As much as the C7 Corvette was revolutionary, expect the C8 Corvette to be even more so.
With all of the various technological patents we’ve seen GM file with the United States Patent and Trademark Office over the last couple of years, we can expect the C8 Corvette to be one of the most technologically advanced automobiles on the road at one-quarter to one-half the price of a brand new Ford GT.
The two biggest technological advancements that we’ll see is active aerodynamics and hybrid technology. We’ve already seen these technologies in production automobiles such as the Ford GT and the Ferrari LaFerrari, but the big difference here, is that GM will bring these technologies with advancements to market at half the cost if not less than the competition.
When the rumors started coming out that Corvette Engineers were working on a mid-engine Corvette and we first started seeing spy photos of it, a good chunk of the Corvette fan base instantly assumed it was going to start at $100,000 and they basically torched the C8 before a production based component of the car ever even touched the pavement.
What they failed to remember was that one of the most important ingredients that comes in every Corvette since 1953: do it as good, if not better than the competition, at half the price. To assume that GM would go from a front-engine to a mid-engine configuration and instantly double the starting MSRP of the car, was complete lunacy. It’s not what Corvette is or ever has been.
With that said – I would expect the base MSRP of the C8 Corvette to start approximately $5,000 – $7,000 more than the base MSRP of a 2019 C7 Stingray.
Two Big Questions Remain
The two main questions I always get asked are: “So there will be no more front-engine Corvettes?” and “Will it come with a manual transmission?”
While I have no inside knowledge, everything I’ve seen indicates that the front-engine configuration ends with the C7 and there will be no manual transmission – both of which, are much to my dismay.
One of the things I’ve always wanted to see is GM expand the Corvette lineup and follow more of a business model like Ferrari.
Ferrari sells both front-engine and mid-engine cars. The mid-engine cars have usually always been the high performance, ultra-technologically advanced models at stratospheric prices. The front-engine Ferraris have always been more of the entry level models. It’s my unprofessional belief that there is a market for both in the Corvette customer base.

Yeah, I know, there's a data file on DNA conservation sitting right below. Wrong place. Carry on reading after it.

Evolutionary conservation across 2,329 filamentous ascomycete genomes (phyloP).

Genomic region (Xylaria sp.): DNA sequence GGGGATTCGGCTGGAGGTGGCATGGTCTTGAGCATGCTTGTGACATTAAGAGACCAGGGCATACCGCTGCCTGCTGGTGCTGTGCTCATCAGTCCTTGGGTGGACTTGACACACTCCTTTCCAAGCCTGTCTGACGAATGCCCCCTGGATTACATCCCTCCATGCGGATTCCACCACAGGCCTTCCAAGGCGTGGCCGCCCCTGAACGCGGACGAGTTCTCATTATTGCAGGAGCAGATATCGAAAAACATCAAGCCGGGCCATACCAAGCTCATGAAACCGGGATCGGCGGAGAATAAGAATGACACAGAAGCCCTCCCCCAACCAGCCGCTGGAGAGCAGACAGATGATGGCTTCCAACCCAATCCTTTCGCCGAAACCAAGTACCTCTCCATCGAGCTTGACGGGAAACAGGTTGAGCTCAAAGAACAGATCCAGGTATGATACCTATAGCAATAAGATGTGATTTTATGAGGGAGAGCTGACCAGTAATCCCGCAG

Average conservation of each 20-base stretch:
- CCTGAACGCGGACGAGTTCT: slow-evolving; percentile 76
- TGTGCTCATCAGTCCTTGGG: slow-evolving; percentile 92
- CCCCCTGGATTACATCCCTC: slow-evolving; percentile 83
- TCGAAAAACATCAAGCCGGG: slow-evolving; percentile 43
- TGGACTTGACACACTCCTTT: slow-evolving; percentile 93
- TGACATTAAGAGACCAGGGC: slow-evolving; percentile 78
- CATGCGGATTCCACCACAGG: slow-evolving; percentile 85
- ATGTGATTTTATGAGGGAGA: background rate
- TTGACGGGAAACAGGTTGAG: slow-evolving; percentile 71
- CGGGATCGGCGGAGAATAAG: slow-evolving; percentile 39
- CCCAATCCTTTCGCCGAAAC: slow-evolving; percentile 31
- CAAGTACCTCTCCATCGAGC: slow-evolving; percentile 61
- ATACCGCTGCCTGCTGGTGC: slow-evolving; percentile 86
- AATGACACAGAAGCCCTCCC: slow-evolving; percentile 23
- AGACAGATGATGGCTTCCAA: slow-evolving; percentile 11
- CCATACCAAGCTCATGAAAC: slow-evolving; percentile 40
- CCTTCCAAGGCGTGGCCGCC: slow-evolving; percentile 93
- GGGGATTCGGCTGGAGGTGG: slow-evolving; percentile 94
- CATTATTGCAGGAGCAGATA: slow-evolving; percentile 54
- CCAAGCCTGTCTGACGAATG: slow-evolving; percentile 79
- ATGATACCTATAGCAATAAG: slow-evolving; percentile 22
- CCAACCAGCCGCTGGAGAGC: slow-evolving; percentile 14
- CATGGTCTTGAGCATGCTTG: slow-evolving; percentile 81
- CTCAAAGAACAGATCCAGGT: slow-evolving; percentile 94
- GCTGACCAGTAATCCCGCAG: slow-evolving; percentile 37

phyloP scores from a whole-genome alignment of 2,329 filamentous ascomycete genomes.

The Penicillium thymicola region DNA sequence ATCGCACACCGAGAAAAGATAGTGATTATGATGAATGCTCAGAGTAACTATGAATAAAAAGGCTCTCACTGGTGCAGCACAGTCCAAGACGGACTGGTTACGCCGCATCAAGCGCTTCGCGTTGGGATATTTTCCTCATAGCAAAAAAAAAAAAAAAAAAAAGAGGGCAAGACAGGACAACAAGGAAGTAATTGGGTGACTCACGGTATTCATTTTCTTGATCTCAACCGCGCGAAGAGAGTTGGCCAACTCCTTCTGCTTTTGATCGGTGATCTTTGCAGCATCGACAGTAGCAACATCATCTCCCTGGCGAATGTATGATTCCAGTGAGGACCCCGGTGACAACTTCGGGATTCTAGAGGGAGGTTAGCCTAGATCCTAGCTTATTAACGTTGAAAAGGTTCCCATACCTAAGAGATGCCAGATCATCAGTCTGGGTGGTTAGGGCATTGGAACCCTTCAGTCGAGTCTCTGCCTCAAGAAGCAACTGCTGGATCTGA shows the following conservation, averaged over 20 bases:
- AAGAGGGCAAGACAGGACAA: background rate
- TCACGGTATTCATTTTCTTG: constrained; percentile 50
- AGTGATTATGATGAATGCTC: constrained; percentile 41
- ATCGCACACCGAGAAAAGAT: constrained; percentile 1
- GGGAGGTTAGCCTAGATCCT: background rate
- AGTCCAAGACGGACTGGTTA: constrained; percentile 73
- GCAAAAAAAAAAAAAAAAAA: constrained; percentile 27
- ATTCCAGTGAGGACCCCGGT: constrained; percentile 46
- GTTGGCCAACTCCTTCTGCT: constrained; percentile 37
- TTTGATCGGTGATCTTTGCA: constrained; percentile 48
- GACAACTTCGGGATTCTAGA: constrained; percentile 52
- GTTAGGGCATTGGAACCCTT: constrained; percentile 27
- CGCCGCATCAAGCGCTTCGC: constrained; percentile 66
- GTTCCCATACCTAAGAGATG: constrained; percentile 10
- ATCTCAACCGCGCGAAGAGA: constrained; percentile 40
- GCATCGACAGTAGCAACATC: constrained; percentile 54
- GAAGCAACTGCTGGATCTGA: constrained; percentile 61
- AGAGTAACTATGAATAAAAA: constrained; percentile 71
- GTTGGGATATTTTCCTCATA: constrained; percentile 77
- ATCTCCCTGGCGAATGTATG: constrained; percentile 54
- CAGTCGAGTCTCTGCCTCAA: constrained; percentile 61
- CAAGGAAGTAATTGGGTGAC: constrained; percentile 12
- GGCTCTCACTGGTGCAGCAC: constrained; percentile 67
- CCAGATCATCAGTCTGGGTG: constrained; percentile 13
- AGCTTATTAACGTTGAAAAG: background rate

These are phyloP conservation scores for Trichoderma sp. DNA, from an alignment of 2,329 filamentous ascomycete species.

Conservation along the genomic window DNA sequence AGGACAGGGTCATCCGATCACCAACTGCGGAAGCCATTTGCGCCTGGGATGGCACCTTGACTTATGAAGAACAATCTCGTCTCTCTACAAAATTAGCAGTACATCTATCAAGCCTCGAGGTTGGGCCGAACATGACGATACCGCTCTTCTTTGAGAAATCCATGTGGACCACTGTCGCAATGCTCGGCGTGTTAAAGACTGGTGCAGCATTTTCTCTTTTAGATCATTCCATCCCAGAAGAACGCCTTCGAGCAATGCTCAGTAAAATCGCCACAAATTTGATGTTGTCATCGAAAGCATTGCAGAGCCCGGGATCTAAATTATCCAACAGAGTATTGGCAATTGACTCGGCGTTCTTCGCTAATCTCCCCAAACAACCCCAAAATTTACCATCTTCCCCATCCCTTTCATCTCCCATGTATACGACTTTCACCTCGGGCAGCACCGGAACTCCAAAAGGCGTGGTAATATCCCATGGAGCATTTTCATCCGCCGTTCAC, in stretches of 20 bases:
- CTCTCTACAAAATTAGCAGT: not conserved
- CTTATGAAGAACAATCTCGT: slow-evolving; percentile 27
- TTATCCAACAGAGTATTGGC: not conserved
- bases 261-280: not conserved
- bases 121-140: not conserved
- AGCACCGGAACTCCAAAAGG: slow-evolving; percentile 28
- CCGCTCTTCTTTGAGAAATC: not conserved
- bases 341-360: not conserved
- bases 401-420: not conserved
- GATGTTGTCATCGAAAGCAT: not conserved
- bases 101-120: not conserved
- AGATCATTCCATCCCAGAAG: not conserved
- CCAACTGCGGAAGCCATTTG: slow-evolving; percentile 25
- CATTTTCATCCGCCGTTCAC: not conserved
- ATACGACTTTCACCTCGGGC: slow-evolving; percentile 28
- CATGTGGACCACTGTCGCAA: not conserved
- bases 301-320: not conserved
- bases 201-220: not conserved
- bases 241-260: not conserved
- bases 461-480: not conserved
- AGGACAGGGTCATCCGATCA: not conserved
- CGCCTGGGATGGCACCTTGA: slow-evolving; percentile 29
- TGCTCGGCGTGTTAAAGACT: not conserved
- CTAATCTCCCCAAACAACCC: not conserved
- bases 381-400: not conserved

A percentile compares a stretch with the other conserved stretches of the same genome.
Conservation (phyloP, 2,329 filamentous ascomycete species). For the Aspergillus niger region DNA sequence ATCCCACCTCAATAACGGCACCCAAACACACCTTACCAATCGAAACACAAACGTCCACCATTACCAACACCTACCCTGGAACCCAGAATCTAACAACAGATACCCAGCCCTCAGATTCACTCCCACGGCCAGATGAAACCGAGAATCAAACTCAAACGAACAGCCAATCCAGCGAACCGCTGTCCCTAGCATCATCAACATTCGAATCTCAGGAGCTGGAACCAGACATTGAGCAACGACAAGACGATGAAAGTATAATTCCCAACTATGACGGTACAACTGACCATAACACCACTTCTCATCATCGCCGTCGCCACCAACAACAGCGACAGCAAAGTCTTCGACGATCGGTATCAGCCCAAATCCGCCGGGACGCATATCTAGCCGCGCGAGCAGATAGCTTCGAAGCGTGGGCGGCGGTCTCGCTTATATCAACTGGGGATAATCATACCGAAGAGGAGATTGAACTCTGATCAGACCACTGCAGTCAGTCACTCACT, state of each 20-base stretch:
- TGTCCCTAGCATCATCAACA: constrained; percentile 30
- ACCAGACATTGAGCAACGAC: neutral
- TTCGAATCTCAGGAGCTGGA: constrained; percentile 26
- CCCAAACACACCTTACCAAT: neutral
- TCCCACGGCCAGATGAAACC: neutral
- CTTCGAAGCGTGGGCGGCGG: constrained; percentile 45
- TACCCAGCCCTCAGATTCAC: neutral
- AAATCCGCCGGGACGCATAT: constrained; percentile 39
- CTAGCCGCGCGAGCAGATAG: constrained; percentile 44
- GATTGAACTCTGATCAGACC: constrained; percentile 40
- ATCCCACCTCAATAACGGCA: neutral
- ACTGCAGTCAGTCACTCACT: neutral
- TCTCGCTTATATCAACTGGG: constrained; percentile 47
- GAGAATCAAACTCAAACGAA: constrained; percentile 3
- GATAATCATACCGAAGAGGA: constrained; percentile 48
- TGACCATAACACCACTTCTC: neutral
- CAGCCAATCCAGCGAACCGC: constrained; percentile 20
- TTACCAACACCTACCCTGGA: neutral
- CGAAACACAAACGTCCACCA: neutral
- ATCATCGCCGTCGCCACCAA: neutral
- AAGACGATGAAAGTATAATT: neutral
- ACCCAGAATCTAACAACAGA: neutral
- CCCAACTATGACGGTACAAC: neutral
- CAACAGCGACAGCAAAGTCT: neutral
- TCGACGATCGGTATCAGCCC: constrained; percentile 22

As for the manual transmission, this is probably one of my biggest disappointments.
There’s no doubt that automatic transmissions and dual clutch transmissions can shift at lightning speeds – faster than any human being ever could, but not every customer places such a high degree of importance on 0-60 and quarter mile times.
As many of our readers know, I own a 1990 Corvette ZR-1 that I’ve had since 1994. While the C4 generation has its quirks, I’m still in love with the ole girl, and one of the reasons why, is the ZF 6-speed manual transmission. It doesn’t have the wonderful joystick feel of the 7-speed manual in a C7, and you practically have to be a bodybuilder to work the clutch, but there is just nothing like taking that Corvette out on the open road and rowing through the gears. There is a connection that is established between man and machine when you are the one in control of rowing through the gears – downshifting and upshifting. It’s a connection that you just don’t get with an automatic transmission or flicking paddles on a steering wheel.
I understand that the majority of Corvettes and most sports cars, are now sold with automatic transmissions, but it saddens me. It saddens me because younger generations of drivers have no clue what their missing out on. They have no clue what to do with a manual transmission, and that is disappointing when it comes to the art of true, spirited driving.
Regardless, it’s my opinion that this next generation, mid-engine Corvette is going to be nothing short of amazing, and I’m truly excited to see what the future holds for the marque!